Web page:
What is Engraving?
Now we come to engraving. It is generally a process of creating a surface to produce a textual and visual effect. Engraving is carried out on a variety of materials, including stones, metals, paper, and glass. While one of the oldest printmaking methods, engraving is still alive and kicking effortlessly.
The jewelry industry has been using this method to create and design those intricate, beautiful pieces you see in the store. It is also ideal for security purposes and decoration. Today, many manufacturers use high-power laser engraving machines to perfectly make a highly visible, long-lasting image.
Types of Engraving
Among the types of engraving are:
- Hand Engraving: The most laborious and ancient engraving method that is carried out by an experienced artisan with a small engraving tool. Features high craftsmanship value and conventional beauty. Hand engraving is considered as the most expensive option due to the amount of time you need to consume completing the project.
- Laser Engraving: The most adaptableand state-of-the-art engraving procedure. The laser beam is used to produce logos, designs, or letterings in a range of materials like acrylic, coated metals, wood, and leather. Often, cutting boards, pet urns, make badges, wooden picture frames, and portfolios are engraving with a laser method. It is possible to maintain your material’s original shape. The process is very precise, making it very ideal for making serial numbers and logos.
- Rotary Engraving: It utilizes a machine-controlled tool to make an engraving. While rotary engraving is less costly compared to hand engraving, it is not suggested to use on heat-sensitive materials. Items like picture frames, card cases, jewelry, trophies, and cups are often engraved using this process. One form of rotary engraving is the diamond engraving.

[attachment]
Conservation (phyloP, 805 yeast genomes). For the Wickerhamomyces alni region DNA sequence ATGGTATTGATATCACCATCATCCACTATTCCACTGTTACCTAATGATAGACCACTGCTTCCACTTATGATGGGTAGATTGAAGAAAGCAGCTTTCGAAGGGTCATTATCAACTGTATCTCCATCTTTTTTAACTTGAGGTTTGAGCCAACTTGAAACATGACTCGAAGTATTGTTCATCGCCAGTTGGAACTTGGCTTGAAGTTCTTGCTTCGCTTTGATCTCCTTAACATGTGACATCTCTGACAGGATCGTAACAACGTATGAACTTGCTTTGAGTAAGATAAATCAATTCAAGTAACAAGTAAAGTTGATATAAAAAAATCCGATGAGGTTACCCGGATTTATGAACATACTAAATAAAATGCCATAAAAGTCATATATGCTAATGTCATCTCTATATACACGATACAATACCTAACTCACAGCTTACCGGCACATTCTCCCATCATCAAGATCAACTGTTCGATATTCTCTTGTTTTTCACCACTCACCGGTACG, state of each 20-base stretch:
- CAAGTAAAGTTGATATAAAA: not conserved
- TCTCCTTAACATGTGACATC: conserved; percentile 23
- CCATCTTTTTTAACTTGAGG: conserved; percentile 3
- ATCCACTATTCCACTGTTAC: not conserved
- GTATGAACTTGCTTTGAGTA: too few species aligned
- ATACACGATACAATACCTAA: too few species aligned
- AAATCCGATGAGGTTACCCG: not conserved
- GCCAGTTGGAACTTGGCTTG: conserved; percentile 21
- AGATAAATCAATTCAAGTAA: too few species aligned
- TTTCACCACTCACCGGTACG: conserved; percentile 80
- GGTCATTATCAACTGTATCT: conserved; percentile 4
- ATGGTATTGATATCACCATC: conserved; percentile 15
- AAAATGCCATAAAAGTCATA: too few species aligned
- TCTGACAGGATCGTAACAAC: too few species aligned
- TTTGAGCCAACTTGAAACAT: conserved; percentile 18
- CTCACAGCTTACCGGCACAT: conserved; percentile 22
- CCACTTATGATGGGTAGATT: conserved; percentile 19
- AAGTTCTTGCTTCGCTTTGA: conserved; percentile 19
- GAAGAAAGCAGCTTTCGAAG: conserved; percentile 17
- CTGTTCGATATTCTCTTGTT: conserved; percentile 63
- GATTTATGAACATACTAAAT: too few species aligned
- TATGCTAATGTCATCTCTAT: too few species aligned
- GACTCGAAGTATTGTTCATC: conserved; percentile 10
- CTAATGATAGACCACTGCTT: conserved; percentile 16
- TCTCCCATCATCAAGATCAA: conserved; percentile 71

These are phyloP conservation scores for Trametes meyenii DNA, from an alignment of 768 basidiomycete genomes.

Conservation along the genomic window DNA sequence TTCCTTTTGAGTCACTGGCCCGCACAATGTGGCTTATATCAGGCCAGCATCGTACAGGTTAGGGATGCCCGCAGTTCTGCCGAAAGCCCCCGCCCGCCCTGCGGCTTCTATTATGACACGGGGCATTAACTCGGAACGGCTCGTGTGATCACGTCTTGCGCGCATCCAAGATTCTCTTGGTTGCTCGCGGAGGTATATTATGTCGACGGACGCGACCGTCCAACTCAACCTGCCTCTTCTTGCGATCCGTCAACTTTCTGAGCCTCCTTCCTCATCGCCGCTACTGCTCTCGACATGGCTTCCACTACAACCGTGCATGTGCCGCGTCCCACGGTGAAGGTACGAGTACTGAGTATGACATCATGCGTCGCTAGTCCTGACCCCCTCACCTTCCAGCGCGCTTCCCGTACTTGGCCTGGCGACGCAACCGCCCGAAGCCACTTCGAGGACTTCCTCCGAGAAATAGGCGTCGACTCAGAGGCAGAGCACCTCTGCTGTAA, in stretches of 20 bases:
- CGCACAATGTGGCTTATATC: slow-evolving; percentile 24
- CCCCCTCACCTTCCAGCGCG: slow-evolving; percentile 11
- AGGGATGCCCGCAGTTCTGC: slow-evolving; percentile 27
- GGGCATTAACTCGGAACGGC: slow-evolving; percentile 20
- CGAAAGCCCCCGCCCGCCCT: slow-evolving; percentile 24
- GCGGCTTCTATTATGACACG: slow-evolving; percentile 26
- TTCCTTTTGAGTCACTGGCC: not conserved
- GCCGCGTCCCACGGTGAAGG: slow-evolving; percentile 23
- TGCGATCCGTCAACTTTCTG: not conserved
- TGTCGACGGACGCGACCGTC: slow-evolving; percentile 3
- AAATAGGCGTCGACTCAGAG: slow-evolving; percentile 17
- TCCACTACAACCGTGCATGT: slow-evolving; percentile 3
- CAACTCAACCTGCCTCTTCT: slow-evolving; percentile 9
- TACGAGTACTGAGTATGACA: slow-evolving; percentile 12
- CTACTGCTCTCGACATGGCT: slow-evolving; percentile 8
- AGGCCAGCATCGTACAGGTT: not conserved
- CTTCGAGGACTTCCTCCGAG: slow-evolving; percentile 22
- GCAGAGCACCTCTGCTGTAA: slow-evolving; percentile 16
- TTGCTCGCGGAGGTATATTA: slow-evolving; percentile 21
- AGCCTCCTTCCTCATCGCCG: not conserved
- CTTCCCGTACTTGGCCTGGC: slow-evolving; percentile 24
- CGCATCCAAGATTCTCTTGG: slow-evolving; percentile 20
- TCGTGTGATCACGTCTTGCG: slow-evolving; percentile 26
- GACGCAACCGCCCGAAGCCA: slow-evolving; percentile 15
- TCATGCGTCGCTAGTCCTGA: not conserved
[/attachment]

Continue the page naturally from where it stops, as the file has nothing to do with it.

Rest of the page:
What makes engraving one of the most preferred methods in printmaking is that it creates any linen or pattern accurately. Not to mention, the effort required to do the design is only minimal. It is usually used to make guns, jewelry, silverware, and alike. Copper is the most favorable metal.
To sum it up, etching is done with an acid to remove the metal, while engraving makes use of a pointed and sharp tool to cut lines on the surface of a metal.
The etching is perfect for thin materials, metallic materials, and small projects require small amount of physical effort. Engraving can be used for big objects as well as in materials like stones, plastics, metal, and wood. It needs more physical effort.
Which do you need?
The rule of thumb is to choose one that is right for your application. For instance, you want to make a logo for your booming business. Hence, you’ll need a metal to engrave your company logo. Durability is visible to both. The shape, corners, holes, thickness, and colored inlay can be customized through engraved, while etching has the ability to etch and fill.